So now we need to figure out what to do.  We still need to get the creatinine levels under control ( my father is having a liver biopsy on Monday), and this could be a problem in having future treatment, but hopefully that will figure the kidney thing out - it is a rare side effect to the Yervoy (or MDX1106 - who knows what caused it?)  My father could have chemotherapy, but from what i read, that is not considered to be so great with melanoma.   They don't think radiation is a great option with so many spots.  I am trying to research different treatments out there. My father does not have the BRAF mutation.  They are testing him for the KiT mutation. We are hoping we can manage this disease so my father can live a long life.  He is very beloved by our entire community and is the heart of our family.  My children are babies and I am scared, I want them to grow up with their wonderful grandfather.  Can anyone please help and give me some ideas of what to be looking into?  I have spent hours researching melanoma treatment and am a little unsure what our options are now.  We are trying to stay positive - it is so important - but would love some advice about now.  Any help would be so greatly appreciated.

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teri0915's picture
Replies 4
Last reply 5/18/2012 - 4:01pm

Last week i had a brown stripe and a new mole/freckle removed from my excision scar. Normally I'd get results by now so i called the derm to chdck. The pathologist called them to yesterday to request the path results from original excison to compare to these results. Why would they have to compare? Shouldnt it just be if its there then its there same as if its neg then its neg? Has anyone had experience with this? Im worried that its back olus i have a full ct in the morning. Any advice would be helpful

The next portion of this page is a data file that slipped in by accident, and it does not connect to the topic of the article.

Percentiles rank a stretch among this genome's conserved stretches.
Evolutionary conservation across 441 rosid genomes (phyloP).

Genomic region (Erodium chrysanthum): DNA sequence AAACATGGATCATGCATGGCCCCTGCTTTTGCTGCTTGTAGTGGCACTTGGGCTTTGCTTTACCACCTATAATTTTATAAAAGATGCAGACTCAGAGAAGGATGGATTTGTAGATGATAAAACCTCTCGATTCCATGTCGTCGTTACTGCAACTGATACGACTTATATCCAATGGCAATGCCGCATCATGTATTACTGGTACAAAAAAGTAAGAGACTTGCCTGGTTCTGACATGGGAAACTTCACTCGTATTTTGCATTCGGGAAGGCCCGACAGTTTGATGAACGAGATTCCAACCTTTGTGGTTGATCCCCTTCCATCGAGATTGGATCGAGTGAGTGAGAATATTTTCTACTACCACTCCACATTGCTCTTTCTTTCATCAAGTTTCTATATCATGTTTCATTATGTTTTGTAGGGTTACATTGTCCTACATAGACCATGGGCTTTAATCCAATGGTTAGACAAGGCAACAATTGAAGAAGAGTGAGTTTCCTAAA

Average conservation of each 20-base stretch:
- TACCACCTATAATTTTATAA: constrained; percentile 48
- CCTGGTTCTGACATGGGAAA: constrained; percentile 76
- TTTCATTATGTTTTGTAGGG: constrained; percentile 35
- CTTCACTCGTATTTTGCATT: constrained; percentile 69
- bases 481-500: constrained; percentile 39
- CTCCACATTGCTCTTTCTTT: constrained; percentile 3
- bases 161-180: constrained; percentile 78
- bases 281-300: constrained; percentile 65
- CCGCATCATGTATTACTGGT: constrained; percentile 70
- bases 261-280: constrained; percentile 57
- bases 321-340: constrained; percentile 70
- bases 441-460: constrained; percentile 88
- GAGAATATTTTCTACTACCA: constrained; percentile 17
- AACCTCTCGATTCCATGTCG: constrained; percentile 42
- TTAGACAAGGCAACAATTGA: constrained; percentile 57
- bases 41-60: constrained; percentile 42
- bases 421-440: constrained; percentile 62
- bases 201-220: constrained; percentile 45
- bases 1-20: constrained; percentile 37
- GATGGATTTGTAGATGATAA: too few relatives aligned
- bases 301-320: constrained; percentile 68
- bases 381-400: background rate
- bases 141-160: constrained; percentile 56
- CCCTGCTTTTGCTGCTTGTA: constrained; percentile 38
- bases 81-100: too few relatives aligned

Live for today because tomorrow isn't guaranteed. Think positive, it could be worse!

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Glaxo’s Melanoma Cocktail Slows Cancer in Study

By Makiko Kitamura and Robert Langreth - May 16, 2012 6:00 PM ET

GlaxoSmithKline Plc (GSK)’s combination of two experimental melanoma medicines slowed cancer progression with few skin complications in an early clinical trial, a result that suggests the combo may have fewer side effects than existing single-drug treatments.

Patients taking Glaxo’s dabrafenib and trametinib together had a lower incidence of rash and skin lesions than previously reported with Roche’s Zelboraf, according to a study of 77 patients with advanced melanoma, the most-severe form of skin cancer. The study, funded by London-based Glaxo, was released today ahead of the American Society of Clinical Oncology meeting that starts June 1 in Chicago.

“Not only are the two drugs causing shrinkage of the cancer, but we’re seeing that a second anti-cancer therapy may actually suppress the side effects of the first,” said Jeffrey Weber, an oncologist at the H. Lee Moffitt Cancer Center in Tampa, Florida, in a statement. “So far it is looking good.”

If the Glaxo combination succeeds in final-stage trials, it would compete with Zelboraf, a targeted therapy cleared for sale in the U.S. in August. Both Zelboraf and Glaxo’s dabrafenib work by blocking BRAF, a mutant gene that spurs cancer cell growth in about half of melanoma patients. Glaxo’s trametinib is designed to thwart a related protein called MEK, which helps tumors resist an assault on BRAF.